Standout Tech Products of 2020
December 21, 2020
TechNewsWorld columnist Rob Enderle looks back at all of the Products of the Week he selected during the year and picks the one that made the most significant impression to crown the Product of the Year. Let's look at the contenders that made the initial cut, and then he'll rank the top four products leading up to the 2020 Product of the Year.
Get No-Fuss File-Level Crypto With Fscrypt
December 16, 2020
This piece is a demonstration of one means of setting up file-level encryption which is widely available for Linux desktop users. To offer a similar encryption scheme to as many users as possible, we'll walk through how to use fscrypt to create an encrypted filesystem. While simple, fscrypt offers multiple configuration modes.
The Evolution of Personal Communications Technology Through 2050
December 14, 2020
Sometime in the 2030s PCs and phones will merge, if they hadn't already. In the 2040s people and personal technology will merge as humans and robotics evolve into hybrids of each other. Since we're approaching the end of 2020, let's talk about what's on the way over the next three decades, and build up to what's in store for personal communications technology in 2050.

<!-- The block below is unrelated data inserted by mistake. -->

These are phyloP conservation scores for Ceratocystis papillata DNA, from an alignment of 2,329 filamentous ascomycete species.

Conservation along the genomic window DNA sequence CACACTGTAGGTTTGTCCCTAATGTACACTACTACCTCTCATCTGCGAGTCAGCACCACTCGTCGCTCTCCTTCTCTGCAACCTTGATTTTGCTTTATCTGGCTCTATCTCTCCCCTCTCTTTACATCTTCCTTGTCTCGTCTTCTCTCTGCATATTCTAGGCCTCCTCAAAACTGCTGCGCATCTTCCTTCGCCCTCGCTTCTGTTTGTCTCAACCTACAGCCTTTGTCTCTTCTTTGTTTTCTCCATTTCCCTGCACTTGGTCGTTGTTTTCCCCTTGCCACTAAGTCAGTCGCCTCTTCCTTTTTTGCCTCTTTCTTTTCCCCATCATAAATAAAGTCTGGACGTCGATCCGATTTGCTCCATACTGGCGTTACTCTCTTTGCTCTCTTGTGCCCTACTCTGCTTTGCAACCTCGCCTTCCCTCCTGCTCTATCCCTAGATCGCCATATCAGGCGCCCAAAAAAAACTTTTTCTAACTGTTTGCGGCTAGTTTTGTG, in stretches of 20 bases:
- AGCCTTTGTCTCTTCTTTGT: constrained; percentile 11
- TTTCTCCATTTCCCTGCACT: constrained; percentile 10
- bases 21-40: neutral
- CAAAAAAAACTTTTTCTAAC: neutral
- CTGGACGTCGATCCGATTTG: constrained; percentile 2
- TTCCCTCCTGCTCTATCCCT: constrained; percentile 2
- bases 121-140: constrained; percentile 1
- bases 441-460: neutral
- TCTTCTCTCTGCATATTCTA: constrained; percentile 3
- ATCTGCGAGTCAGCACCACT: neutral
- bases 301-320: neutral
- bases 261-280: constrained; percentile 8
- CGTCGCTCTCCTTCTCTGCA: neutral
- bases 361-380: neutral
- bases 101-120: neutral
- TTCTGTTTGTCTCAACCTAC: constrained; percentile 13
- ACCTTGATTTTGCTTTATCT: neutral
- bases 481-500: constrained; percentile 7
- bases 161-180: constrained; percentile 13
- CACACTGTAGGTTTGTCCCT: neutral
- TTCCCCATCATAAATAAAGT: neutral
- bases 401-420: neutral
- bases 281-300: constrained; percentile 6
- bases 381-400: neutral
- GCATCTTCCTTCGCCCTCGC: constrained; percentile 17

Qualcomm's Powerful Preview of 2021's Premium Smartphones
December 7, 2020
Qualcomm last week launched its Snapdragon 888 platform which will show up in premium phones next year. This promises to take the high-end of Android smartphones to levels of performance they've never seen before. Let's talk about what is coming to market in Android phones -- and likely iPhones -- next year, because you've got to believe Apple watched this launch and is now furiously working to create similar functions.
Tech Gift Ideas to Help Tackle Your Holiday Shopping List
November 30, 2020
Today is Cyber Monday, which doesn't mean as much this year because the related sales have been going on for much of November as retailers try to bring in every available dollar they can. This week, let's look at some of the best deals or products that stand out as game changers in their segment.
What Does the Penguin Say?
November 23, 2020
Linux users love to chat, and few topics are so prevalent among users as distributions. A big one is a distro's suitability for beginners. Drawing in eager new users is the only way to grow the Linux community. Successful recruitment often hinges on making sure that newcomers start with a distro that will give them an ideal experience.
Apple's M1 ARM Pivot: A Step Into the Reality Distortion Field
November 16, 2020